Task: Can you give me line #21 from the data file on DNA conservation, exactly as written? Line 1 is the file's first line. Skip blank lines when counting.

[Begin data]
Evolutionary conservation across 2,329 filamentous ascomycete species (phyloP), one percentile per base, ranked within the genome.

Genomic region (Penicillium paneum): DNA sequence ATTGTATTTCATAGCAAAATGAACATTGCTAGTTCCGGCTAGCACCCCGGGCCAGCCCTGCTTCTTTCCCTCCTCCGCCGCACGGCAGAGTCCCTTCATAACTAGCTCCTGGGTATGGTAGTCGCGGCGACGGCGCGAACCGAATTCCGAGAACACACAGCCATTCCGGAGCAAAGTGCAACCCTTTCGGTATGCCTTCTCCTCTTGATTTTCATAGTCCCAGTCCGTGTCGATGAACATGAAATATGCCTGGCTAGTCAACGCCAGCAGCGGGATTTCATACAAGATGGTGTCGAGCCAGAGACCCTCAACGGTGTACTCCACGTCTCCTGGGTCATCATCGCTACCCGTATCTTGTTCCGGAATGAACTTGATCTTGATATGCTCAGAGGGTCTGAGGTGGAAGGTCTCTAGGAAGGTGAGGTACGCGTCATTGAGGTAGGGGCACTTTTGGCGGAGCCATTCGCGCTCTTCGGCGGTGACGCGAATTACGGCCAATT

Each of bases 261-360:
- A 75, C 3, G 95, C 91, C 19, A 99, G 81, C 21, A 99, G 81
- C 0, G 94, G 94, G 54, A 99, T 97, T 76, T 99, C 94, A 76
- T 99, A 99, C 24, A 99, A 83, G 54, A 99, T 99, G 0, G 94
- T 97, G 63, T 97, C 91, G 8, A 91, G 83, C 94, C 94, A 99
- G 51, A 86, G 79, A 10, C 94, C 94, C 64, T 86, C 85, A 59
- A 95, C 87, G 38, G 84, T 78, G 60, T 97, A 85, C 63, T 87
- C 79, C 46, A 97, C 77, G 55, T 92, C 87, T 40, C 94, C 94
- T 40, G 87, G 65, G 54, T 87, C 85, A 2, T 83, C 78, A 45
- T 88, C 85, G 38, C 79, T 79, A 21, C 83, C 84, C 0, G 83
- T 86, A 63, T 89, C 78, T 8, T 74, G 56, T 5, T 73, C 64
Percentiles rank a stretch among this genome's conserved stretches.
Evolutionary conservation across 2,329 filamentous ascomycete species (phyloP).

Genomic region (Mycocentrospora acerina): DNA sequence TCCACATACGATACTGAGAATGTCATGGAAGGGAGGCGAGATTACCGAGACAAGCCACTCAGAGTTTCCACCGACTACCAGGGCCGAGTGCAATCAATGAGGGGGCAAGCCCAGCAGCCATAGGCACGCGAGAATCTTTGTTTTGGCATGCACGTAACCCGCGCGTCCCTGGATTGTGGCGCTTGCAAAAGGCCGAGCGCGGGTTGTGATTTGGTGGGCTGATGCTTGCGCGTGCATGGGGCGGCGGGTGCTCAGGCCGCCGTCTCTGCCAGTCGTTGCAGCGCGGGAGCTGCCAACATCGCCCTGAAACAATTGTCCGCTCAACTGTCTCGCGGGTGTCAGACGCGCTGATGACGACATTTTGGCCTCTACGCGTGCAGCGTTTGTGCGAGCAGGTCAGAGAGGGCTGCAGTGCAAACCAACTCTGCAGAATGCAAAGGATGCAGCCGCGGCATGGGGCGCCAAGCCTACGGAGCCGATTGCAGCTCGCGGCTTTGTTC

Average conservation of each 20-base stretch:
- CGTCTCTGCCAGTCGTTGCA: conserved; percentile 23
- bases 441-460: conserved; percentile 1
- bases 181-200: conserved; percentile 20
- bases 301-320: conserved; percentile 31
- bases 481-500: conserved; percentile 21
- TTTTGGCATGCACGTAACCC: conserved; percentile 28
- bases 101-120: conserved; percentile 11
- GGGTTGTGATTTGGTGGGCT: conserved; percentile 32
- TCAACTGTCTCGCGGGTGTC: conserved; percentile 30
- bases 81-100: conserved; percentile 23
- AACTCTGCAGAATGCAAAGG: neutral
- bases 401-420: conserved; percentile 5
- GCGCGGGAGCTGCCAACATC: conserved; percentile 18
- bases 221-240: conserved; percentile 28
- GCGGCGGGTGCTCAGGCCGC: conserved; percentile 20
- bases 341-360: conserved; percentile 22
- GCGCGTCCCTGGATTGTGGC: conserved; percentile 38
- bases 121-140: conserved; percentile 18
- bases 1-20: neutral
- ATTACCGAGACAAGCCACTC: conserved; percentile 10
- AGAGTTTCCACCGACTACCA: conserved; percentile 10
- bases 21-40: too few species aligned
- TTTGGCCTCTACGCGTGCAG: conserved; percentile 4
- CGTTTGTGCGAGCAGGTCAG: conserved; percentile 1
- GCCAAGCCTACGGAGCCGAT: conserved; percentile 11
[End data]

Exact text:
- bases 301-320: conserved; percentile 31